Line charts are useful for visualising where the price of a currency pair has moved over time. Because line charts only show closing prices, they filter out noise from less important times of the trading day.

Given the importance of closing prices, it’s easy to see why line charts are popular among traders. Traders can combine line charts with other charts to get a complete understanding of the technical picture.

To utilise a line chart, data must be organised in a table with two or more columns. The first column of data shows the placements of points on the horizontal axis for each line that traders must plot. The vertical position of points on a single line is shown in each column that follows.

Some tools generate line charts from a different data format with three columns. They do this regardless of how many lines they have to plot. In these cases, the columns indicate the vertical and horizontal values, as well as which line each row will appear on.

Line graph trading strategy

There are two most common line graph trading strategies; trendline and support and resistance trading strategy.

1. Trendline trading strategy

Trendlines are straight lines drawn on a graph that connect support and resistance points in an uptrend or resistance points in a downturn. A trend line might climb, fall, or move in a zigzag pattern. Trend lines are drawn to connect two or more support points that define a trend.

Drawing a trendline on a line chart is simple.

Trendline

Line charts enable traders to easily recognise trends and chart patterns. As seen in the GBP/USD graph above, the line chart makes it simple to identify a decline.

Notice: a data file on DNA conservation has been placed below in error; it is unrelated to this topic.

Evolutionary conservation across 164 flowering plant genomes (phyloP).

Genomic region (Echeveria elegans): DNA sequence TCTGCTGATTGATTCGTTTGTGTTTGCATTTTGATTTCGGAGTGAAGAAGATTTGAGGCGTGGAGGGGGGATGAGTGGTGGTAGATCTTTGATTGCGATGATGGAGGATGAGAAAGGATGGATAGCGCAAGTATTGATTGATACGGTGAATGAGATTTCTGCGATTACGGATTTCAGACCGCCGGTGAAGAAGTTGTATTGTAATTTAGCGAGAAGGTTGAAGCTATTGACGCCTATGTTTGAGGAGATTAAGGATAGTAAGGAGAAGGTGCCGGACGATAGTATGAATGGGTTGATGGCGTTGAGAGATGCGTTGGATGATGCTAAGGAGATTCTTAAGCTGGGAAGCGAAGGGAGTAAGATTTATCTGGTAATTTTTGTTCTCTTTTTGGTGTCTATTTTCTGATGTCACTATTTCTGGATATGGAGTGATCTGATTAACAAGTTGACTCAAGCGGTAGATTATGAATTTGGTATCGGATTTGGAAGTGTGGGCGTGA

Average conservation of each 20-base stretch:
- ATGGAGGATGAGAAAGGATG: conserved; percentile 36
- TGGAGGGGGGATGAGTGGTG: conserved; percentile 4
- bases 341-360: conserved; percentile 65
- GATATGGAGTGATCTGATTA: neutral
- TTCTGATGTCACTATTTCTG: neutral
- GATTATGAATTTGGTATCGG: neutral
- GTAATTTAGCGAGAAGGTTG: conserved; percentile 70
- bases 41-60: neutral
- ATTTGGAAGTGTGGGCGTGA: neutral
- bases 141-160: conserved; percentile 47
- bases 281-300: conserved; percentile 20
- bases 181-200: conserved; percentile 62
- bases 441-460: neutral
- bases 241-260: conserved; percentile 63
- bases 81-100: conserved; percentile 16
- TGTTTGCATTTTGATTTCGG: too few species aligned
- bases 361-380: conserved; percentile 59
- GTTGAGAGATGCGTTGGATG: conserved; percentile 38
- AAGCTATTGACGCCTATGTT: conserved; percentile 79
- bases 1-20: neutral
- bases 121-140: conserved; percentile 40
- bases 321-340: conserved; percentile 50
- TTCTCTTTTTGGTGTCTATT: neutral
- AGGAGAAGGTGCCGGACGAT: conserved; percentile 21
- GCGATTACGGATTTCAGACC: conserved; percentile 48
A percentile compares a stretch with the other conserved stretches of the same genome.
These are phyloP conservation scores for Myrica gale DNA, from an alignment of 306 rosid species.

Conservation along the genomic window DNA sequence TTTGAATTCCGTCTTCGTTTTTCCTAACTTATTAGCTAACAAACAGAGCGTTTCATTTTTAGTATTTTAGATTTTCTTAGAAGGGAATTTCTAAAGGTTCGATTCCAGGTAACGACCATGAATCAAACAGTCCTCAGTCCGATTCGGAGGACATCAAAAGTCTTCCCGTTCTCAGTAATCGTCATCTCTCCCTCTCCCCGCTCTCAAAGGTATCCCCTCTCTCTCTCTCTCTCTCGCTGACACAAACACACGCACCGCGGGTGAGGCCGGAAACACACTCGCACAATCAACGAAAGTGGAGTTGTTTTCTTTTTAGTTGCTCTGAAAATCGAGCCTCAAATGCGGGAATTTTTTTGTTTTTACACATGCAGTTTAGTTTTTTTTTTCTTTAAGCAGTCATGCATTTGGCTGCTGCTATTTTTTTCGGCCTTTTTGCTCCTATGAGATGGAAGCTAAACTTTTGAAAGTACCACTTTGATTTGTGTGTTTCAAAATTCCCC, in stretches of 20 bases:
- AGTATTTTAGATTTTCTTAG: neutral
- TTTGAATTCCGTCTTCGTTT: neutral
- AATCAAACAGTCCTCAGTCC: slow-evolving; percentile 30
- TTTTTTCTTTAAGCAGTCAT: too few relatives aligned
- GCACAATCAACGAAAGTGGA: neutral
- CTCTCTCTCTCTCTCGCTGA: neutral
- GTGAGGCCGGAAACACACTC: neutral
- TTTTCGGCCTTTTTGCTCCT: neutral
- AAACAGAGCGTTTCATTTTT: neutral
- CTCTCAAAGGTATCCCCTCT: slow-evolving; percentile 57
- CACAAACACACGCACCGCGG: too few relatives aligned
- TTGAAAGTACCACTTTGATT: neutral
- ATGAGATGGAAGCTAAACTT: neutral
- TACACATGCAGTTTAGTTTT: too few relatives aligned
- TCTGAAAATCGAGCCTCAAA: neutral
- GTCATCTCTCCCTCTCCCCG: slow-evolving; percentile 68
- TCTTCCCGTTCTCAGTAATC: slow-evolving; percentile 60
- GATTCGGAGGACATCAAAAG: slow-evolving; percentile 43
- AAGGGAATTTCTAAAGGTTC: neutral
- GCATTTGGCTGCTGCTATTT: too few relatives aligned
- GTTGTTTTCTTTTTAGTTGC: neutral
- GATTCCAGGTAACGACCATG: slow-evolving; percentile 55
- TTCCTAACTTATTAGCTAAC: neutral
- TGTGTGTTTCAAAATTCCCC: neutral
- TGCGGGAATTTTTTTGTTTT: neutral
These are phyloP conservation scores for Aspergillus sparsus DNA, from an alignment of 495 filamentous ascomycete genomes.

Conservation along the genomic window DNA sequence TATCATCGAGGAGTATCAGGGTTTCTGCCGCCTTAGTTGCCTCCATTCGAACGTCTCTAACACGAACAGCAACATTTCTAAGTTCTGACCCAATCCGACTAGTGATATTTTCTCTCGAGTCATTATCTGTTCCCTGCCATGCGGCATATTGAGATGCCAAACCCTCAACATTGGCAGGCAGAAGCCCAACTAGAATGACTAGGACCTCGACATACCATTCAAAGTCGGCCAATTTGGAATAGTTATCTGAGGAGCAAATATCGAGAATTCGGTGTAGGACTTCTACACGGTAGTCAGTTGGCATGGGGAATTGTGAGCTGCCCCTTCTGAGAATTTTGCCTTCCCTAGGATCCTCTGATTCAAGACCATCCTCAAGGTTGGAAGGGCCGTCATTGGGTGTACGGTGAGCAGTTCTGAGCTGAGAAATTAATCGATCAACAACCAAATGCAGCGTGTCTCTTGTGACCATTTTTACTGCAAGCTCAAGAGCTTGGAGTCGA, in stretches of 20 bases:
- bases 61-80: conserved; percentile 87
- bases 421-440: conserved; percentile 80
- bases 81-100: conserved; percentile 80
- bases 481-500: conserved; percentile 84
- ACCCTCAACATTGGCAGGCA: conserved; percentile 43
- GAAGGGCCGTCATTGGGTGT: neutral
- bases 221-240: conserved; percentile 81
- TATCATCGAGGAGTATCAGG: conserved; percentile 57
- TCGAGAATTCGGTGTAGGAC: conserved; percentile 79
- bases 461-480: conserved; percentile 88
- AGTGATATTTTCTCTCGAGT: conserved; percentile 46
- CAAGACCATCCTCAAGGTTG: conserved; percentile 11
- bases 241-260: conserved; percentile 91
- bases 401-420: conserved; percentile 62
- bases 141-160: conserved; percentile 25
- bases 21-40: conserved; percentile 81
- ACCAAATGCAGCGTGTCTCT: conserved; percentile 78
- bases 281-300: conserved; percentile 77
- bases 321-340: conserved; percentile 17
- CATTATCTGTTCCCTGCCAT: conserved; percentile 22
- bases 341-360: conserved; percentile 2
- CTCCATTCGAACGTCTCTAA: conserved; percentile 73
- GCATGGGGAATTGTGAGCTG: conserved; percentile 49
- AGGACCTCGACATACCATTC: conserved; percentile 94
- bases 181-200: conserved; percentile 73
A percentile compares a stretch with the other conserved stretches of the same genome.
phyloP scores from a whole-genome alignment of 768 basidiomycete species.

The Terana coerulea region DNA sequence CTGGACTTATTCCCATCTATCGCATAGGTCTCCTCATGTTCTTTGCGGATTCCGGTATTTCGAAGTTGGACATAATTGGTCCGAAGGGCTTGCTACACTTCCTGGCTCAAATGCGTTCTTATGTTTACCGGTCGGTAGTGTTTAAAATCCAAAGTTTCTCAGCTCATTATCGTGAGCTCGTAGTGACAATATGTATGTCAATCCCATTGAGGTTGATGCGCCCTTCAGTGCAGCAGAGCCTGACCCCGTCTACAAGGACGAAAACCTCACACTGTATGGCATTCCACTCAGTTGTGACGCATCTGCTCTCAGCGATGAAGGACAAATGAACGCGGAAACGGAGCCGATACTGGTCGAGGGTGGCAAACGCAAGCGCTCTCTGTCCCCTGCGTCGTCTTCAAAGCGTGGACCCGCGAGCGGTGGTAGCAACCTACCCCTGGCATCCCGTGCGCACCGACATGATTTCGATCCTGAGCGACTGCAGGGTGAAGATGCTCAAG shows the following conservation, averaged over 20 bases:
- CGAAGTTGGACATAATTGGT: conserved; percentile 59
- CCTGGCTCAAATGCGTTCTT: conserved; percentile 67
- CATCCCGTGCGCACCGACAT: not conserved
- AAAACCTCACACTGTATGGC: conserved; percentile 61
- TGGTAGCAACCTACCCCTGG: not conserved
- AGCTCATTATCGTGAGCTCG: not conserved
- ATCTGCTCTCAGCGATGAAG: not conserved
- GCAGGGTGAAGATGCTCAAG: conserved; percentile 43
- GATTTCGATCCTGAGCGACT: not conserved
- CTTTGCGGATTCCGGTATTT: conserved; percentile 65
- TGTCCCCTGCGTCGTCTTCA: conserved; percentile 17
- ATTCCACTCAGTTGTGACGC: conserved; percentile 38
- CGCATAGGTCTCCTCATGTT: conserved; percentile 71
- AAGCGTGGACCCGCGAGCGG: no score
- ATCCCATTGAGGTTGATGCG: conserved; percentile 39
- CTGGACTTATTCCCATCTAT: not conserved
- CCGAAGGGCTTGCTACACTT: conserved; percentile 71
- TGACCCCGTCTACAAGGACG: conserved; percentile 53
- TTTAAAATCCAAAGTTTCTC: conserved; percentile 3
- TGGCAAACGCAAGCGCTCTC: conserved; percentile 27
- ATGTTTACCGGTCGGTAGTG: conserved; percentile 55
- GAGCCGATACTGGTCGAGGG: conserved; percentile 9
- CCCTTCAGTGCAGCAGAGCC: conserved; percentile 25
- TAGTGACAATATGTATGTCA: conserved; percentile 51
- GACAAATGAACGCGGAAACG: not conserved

2. Support and resistance trading strategy

Technical analysis is built on the concepts of support and resistance. The more experienced traders understand that support and resistance levels serve as a starting point for predicting what will happen next in terms of price movement.

As you can see in the chart below, recognising support and resistance levels is simple with line charts.

Line graph support and resistance

Pros of a line graph

  • When analysing a chart, it is easy to become overwhelmed by the amount of data. Using charts that display diverse pricing data might produce a variety of signals that can be perplexing. A line chart can assist you in detecting important resistance and resistance levels.
  • Because they are basic, line charts are perfect for new investors. They help to educate basic chart reading skills before moving on to more advanced strategies.

Cons of a line graph

  • They may not provide sufficient pricing data for some traders to monitor their trading strategies. Some strategies necessitate obtaining prices from the open, high, and low. For example, a trader may buy a currency pair if it closes above the previous week’s high price. Candlestick charts with daily open, close, high, and low prices may be more useful in these circumstances.

Bottom line

If you are looking for a forex chart that can cut through the noise and don’t overwhelm you with lots of information, then a line graph is a perfect fit.